- Promote inter-community links and reduce segregation in Northern Ireland, including in the areas of integrated education and housing, and the use of shared community spaces.
- Build sustainable North-South links through the development of relationships and connections.
- Develop and deepen relations between Ireland and Britain.
- Seek participation in the most hard-to-reach and marginalised communities (in terms of economic and social deprivation), or those not normally involved in reconciliation and peace-building work, in line with the Government’s commitments made at the time of the NDNA Agreement.
- Seek to address the legacy of violence during the Troubles.
- Specifically target sectarianism, and which are aimed at eliminating sectarianism from society.
- Help to tackle paramilitarism and support the transitioning of members of paramilitary groups to peaceful, democratic activities.
- Employ a transgenerational approach, helping a younger generation to be more aware of the recent past and to break the cycles which are barriers to long term reconciliation.
- Develop the role of women in peace-building and civic and political life, in line with UN Security Council Resolution 1325, and which build their capacity to take their rightful place as leaders in society.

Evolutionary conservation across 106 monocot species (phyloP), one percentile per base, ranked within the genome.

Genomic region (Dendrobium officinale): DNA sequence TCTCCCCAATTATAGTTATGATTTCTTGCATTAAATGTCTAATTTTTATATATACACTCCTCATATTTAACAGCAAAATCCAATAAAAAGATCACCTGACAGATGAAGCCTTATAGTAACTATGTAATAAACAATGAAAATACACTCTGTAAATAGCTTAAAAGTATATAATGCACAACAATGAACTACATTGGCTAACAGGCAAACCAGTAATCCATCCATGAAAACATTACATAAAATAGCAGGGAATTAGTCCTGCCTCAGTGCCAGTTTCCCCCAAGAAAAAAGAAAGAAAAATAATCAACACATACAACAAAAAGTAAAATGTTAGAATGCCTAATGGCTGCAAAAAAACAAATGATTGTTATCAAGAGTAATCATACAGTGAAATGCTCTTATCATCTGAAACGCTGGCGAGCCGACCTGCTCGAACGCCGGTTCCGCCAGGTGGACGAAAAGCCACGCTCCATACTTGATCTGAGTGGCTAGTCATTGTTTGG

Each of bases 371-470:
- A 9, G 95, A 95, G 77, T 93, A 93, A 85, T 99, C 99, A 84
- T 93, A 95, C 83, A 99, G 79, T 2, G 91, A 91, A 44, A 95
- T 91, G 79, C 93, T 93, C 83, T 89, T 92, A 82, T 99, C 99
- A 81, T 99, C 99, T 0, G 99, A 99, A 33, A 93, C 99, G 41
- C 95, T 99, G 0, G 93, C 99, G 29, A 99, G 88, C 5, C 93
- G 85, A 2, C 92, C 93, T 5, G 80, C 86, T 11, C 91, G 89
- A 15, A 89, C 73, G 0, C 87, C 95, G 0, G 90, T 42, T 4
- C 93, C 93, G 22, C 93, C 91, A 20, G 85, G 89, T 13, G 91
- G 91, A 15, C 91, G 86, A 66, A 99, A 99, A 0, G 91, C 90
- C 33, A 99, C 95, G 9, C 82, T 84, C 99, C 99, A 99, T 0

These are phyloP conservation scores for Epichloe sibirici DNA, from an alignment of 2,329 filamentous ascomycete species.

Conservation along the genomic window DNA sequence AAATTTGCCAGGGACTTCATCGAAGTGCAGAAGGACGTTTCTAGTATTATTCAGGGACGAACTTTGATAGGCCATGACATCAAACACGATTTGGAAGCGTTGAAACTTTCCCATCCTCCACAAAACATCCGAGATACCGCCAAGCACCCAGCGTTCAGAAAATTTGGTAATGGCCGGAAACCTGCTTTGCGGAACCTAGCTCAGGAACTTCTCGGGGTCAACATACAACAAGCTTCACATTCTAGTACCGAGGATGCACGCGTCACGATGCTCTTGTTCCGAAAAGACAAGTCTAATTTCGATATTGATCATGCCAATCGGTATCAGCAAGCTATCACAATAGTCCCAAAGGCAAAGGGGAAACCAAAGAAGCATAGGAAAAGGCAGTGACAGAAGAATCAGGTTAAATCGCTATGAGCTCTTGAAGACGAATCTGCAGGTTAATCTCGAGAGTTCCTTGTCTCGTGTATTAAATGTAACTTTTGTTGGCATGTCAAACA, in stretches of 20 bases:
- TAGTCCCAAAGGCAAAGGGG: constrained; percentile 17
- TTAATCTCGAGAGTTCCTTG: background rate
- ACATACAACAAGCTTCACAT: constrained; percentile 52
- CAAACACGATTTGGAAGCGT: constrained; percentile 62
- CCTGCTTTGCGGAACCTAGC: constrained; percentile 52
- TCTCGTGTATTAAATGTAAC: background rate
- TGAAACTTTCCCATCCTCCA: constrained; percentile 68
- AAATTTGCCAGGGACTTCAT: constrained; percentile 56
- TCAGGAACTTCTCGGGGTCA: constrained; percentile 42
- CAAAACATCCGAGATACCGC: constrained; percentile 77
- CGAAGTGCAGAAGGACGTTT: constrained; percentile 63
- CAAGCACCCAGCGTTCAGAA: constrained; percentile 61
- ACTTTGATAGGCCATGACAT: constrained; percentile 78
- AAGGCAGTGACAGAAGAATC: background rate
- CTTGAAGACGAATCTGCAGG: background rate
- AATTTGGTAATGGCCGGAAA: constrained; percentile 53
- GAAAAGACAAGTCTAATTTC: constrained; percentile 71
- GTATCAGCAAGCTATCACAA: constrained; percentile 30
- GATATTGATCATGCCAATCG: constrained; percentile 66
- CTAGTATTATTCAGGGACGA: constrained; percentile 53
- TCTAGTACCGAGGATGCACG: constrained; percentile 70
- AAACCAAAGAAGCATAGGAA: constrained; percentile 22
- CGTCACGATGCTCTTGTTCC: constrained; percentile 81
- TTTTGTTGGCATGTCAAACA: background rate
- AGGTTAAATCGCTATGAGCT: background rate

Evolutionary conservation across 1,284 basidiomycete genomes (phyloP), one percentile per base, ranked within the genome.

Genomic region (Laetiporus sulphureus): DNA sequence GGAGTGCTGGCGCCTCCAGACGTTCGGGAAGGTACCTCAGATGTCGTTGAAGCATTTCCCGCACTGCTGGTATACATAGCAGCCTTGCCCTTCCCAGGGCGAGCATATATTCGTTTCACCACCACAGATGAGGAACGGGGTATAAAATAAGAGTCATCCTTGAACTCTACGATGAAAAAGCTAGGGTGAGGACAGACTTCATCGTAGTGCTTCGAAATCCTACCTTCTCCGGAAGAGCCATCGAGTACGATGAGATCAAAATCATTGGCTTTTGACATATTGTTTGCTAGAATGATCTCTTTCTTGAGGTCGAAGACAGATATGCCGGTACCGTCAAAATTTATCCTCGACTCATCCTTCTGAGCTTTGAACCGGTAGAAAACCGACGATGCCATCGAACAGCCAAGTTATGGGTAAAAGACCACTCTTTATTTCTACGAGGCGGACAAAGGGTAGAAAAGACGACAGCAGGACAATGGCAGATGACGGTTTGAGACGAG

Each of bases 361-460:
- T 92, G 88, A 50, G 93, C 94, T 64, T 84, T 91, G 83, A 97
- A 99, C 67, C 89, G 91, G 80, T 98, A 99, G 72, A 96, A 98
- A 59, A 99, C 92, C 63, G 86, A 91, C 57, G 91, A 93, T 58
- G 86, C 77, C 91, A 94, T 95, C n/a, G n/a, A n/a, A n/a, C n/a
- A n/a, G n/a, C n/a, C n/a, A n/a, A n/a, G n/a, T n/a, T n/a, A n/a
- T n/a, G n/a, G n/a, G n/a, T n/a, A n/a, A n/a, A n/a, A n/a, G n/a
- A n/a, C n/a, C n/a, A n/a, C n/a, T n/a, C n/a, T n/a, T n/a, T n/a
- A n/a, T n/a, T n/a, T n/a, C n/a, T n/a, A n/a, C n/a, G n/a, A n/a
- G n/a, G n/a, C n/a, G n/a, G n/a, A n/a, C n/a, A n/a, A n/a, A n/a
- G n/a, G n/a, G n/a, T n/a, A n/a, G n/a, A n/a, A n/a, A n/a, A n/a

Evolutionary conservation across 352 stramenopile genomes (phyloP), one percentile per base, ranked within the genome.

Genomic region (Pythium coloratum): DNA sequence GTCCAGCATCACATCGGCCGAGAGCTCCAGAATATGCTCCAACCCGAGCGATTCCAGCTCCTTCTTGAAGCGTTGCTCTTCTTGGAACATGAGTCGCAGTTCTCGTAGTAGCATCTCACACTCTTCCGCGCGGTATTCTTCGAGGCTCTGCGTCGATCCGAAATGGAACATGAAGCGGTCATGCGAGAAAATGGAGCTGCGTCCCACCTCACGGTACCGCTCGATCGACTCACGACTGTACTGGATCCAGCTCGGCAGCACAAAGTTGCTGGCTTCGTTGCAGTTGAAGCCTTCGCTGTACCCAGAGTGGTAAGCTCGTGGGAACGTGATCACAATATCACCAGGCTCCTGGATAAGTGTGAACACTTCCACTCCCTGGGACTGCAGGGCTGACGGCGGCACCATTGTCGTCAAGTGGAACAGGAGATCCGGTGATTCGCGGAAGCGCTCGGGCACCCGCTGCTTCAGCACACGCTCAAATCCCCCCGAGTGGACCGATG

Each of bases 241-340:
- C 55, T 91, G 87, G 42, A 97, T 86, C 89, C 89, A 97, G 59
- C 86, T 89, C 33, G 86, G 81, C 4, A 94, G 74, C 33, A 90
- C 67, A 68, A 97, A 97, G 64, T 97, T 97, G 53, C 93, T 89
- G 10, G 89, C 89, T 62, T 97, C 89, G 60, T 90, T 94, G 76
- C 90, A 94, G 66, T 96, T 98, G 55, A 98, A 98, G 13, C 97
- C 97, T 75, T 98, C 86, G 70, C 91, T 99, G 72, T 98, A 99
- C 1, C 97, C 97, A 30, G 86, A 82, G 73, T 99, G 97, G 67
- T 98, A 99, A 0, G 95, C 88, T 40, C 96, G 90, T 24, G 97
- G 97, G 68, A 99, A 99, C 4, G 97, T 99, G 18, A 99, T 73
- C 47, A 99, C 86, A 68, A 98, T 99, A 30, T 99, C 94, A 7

- Educate and illuminate the events of the past, and in particular the events of the Decade of Centenaries, in order to deepen understanding and promote respect and tolerance between different groups and traditions.
- Explore issues around identity (including language and other cultural traditions) in ways that promote understanding, tolerance and inclusivity, or help to recognise the common aspects of traditions and identities shared by different groups.
- Involve academic research likely to significantly promote mutual understanding, peace and reconciliation, including in the context of the Government’s commitment at the time of the NDNA Agreement to commission research on the challenges faced by border communities (with a particular focus on minority communities in border counties).
- Empower diverse, underrepresented or new voices to articulate their views on issues relating to reconciliation.
- Assist communities from different traditions in trying to build a shared vision of the future.
Other factors guiding consideration of applications
In addition to assessing whether applications contribute under the thematic pillars and key priority/activity areas outlined above, we will be guided by a number of other factors in considering funding applications:
General factors which will be used in assessing applications will include:
- Geographical location of activity, with the aim of ensuring an appropriate spread of funding;
- Value for money of the project;
- The organisation’s financial management capacity, governance arrangements and sustainability;
- The funding environment for the particular sector.
Full application guidelines and details are available here.
The deadline for all application is Tuesday, 14 March @ 2pm.